The Cavalier first went on sale in early 1981 as a 1982 model with front-wheel-drive, a choice of two four-cylinder pushrod engines, and coupe, sedan, hatchback, and station wagon body styles.
1983 Cavaliers offered electronic fuel injection, and a V6 engine became available in 1985, uncommon for a compact car. 1985 also brought minor styling changes.
The Cavalier was largely identical to the Pontiac Sunbird. Before the Pontiac brand was officially introduced in Mexico in 1992, Cavaliers sold there featured Sunbird body panels, as opposed to US-spec Cavalier panels. From 1993 on, the sibling marques were both offered, as in the United States.
1988 Cavaliers were redesigned with fresh styling and modified engines. The hatchback disappeared from the line, but the other bodystyles continued. The exterior and interior were freshened in 1991.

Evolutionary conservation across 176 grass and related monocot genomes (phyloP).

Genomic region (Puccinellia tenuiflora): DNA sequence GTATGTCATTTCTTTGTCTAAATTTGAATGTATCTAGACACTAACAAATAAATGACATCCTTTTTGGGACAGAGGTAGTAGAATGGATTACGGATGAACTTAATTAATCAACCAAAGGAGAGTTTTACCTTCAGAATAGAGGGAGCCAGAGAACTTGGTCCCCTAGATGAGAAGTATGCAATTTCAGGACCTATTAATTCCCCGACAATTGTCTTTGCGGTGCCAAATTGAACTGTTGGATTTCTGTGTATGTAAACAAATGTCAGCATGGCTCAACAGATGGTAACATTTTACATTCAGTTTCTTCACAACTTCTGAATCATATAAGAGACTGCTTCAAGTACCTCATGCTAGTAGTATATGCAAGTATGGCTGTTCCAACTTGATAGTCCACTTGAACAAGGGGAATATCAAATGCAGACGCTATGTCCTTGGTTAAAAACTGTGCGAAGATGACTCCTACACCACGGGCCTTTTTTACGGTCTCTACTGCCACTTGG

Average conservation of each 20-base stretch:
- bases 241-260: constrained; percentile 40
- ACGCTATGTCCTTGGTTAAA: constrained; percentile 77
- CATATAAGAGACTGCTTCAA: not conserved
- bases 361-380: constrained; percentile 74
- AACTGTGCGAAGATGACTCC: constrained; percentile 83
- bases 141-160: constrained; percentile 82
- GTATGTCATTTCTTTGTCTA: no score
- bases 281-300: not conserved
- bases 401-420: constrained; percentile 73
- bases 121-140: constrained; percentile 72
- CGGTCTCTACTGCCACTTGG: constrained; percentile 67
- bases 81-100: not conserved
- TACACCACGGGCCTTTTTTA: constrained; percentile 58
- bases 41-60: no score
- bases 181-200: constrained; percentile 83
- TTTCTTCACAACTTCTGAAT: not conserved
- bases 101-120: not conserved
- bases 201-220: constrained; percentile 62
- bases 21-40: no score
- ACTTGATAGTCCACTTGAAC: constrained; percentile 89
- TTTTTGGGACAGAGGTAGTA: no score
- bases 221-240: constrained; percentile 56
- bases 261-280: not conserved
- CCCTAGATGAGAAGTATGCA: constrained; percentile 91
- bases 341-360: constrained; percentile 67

The Cavalier was redesigned for 1995 with expanded dimensions and styling that was a departure from the two boxier previous generations. The wagon was discontinued, but the coupe, sedan, and convertible body styles returned.
The Cavalier was facelifted in 2000 and in 2003. The convertible disappeared after 2000.
The third-generation Cavalier earned several low scores in crash tests by the Insurance Institute for Highway Safety and National Highway Traffic Safety Administration. Also, IIHS fatality risks statistics rated the Cavalier among the "Highest rates of driver deaths," with 150 (4 door) to 171 (2 door) driver deaths per millon registered vehicle deaths. Average for the Cavalier class (small) was 103(4 door) to 134(2 door) driver deaths per millon registered vehicle deaths.
The Cavalier was replaced by the Chevrolet Cobalt in 2005.
Most Cavaliers were built at Lordstown Assembly, although they have also been produced in South Gate, California (1982 model year only), Lansing Car Assembly (1996-1998 coupes), Lansing Craft Centre (1996-2000 convertibles), Janesville Assembly, Ramos Arizpe, and Leeds Assembly.